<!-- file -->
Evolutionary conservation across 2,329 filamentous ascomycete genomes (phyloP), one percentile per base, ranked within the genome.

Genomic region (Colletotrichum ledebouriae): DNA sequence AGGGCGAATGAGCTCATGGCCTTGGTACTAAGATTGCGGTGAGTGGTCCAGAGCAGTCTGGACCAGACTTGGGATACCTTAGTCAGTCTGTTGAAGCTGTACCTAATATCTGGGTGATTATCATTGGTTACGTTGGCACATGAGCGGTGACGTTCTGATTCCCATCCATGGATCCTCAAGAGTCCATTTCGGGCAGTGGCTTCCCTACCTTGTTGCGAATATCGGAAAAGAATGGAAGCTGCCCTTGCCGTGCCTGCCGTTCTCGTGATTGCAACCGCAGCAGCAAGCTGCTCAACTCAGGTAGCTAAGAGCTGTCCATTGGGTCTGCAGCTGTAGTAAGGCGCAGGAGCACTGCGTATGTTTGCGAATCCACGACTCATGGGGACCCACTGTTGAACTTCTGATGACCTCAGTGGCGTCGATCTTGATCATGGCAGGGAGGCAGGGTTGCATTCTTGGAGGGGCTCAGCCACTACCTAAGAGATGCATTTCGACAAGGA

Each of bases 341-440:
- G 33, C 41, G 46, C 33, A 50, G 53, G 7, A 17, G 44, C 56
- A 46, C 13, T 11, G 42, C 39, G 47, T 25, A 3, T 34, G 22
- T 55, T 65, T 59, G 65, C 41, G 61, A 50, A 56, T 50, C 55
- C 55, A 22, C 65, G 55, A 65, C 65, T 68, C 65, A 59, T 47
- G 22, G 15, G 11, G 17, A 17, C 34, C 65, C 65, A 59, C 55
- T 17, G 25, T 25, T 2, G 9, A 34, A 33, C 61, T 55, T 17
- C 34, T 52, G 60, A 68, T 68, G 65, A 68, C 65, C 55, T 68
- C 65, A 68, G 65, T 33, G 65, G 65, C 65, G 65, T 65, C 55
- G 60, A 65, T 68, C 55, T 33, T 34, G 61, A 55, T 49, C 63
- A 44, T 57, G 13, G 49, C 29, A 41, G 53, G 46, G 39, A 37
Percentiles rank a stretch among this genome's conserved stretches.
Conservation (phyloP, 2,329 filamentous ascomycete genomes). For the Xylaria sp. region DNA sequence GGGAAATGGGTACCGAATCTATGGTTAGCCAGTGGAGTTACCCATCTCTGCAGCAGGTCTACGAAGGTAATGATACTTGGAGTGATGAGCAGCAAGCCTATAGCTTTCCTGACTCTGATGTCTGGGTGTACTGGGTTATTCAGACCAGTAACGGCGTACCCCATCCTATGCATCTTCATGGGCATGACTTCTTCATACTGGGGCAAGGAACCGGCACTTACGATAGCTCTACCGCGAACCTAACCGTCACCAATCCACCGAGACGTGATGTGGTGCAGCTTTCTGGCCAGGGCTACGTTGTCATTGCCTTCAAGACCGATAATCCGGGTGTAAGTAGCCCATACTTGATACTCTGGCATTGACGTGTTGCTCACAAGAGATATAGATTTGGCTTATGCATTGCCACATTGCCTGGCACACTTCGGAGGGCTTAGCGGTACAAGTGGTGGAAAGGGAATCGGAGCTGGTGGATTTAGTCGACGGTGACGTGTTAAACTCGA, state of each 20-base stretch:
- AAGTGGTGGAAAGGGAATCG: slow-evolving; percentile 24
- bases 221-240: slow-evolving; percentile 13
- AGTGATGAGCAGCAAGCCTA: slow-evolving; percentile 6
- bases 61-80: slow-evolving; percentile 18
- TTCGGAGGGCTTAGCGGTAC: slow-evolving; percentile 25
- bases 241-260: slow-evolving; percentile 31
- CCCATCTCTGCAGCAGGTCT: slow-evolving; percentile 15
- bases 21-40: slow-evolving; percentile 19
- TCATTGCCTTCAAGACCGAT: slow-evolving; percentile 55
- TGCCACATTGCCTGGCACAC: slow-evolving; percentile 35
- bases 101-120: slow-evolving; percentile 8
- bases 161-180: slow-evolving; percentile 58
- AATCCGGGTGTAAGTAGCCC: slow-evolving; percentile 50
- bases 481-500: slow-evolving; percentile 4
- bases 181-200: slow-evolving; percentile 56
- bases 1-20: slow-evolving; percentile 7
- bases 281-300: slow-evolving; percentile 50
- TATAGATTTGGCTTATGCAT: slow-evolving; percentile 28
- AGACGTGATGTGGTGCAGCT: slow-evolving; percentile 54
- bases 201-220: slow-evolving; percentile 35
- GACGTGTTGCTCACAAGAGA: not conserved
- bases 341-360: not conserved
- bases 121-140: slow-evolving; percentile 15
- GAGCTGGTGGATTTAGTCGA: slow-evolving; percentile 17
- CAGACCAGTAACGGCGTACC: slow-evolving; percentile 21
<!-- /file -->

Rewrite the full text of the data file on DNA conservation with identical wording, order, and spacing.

Evolutionary conservation across 2,329 filamentous ascomycete genomes (phyloP), one percentile per base, ranked within the genome.

Genomic region (Colletotrichum ledebouriae): DNA sequence AGGGCGAATGAGCTCATGGCCTTGGTACTAAGATTGCGGTGAGTGGTCCAGAGCAGTCTGGACCAGACTTGGGATACCTTAGTCAGTCTGTTGAAGCTGTACCTAATATCTGGGTGATTATCATTGGTTACGTTGGCACATGAGCGGTGACGTTCTGATTCCCATCCATGGATCCTCAAGAGTCCATTTCGGGCAGTGGCTTCCCTACCTTGTTGCGAATATCGGAAAAGAATGGAAGCTGCCCTTGCCGTGCCTGCCGTTCTCGTGATTGCAACCGCAGCAGCAAGCTGCTCAACTCAGGTAGCTAAGAGCTGTCCATTGGGTCTGCAGCTGTAGTAAGGCGCAGGAGCACTGCGTATGTTTGCGAATCCACGACTCATGGGGACCCACTGTTGAACTTCTGATGACCTCAGTGGCGTCGATCTTGATCATGGCAGGGAGGCAGGGTTGCATTCTTGGAGGGGCTCAGCCACTACCTAAGAGATGCATTTCGACAAGGA

Each of bases 341-440:
- G 33, C 41, G 46, C 33, A 50, G 53, G 7, A 17, G 44, C 56
- A 46, C 13, T 11, G 42, C 39, G 47, T 25, A 3, T 34, G 22
- T 55, T 65, T 59, G 65, C 41, G 61, A 50, A 56, T 50, C 55
- C 55, A 22, C 65, G 55, A 65, C 65, T 68, C 65, A 59, T 47
- G 22, G 15, G 11, G 17, A 17, C 34, C 65, C 65, A 59, C 55
- T 17, G 25, T 25, T 2, G 9, A 34, A 33, C 61, T 55, T 17
- C 34, T 52, G 60, A 68, T 68, G 65, A 68, C 65, C 55, T 68
- C 65, A 68, G 65, T 33, G 65, G 65, C 65, G 65, T 65, C 55
- G 60, A 65, T 68, C 55, T 33, T 34, G 61, A 55, T 49, C 63
- A 44, T 57, G 13, G 49, C 29, A 41, G 53, G 46, G 39, A 37
Percentiles rank a stretch among this genome's conserved stretches.
Conservation (phyloP, 2,329 filamentous ascomycete genomes). For the Xylaria sp. region DNA sequence GGGAAATGGGTACCGAATCTATGGTTAGCCAGTGGAGTTACCCATCTCTGCAGCAGGTCTACGAAGGTAATGATACTTGGAGTGATGAGCAGCAAGCCTATAGCTTTCCTGACTCTGATGTCTGGGTGTACTGGGTTATTCAGACCAGTAACGGCGTACCCCATCCTATGCATCTTCATGGGCATGACTTCTTCATACTGGGGCAAGGAACCGGCACTTACGATAGCTCTACCGCGAACCTAACCGTCACCAATCCACCGAGACGTGATGTGGTGCAGCTTTCTGGCCAGGGCTACGTTGTCATTGCCTTCAAGACCGATAATCCGGGTGTAAGTAGCCCATACTTGATACTCTGGCATTGACGTGTTGCTCACAAGAGATATAGATTTGGCTTATGCATTGCCACATTGCCTGGCACACTTCGGAGGGCTTAGCGGTACAAGTGGTGGAAAGGGAATCGGAGCTGGTGGATTTAGTCGACGGTGACGTGTTAAACTCGA, state of each 20-base stretch:
- AAGTGGTGGAAAGGGAATCG: slow-evolving; percentile 24
- bases 221-240: slow-evolving; percentile 13
- AGTGATGAGCAGCAAGCCTA: slow-evolving; percentile 6
- bases 61-80: slow-evolving; percentile 18
- TTCGGAGGGCTTAGCGGTAC: slow-evolving; percentile 25
- bases 241-260: slow-evolving; percentile 31
- CCCATCTCTGCAGCAGGTCT: slow-evolving; percentile 15
- bases 21-40: slow-evolving; percentile 19
- TCATTGCCTTCAAGACCGAT: slow-evolving; percentile 55
- TGCCACATTGCCTGGCACAC: slow-evolving; percentile 35
- bases 101-120: slow-evolving; percentile 8
- bases 161-180: slow-evolving; percentile 58
- AATCCGGGTGTAAGTAGCCC: slow-evolving; percentile 50
- bases 481-500: slow-evolving; percentile 4
- bases 181-200: slow-evolving; percentile 56
- bases 1-20: slow-evolving; percentile 7
- bases 281-300: slow-evolving; percentile 50
- TATAGATTTGGCTTATGCAT: slow-evolving; percentile 28
- AGACGTGATGTGGTGCAGCT: slow-evolving; percentile 54
- bases 201-220: slow-evolving; percentile 35
- GACGTGTTGCTCACAAGAGA: not conserved
- bases 341-360: not conserved
- bases 121-140: slow-evolving; percentile 15
- GAGCTGGTGGATTTAGTCGA: slow-evolving; percentile 17
- CAGACCAGTAACGGCGTACC: slow-evolving; percentile 21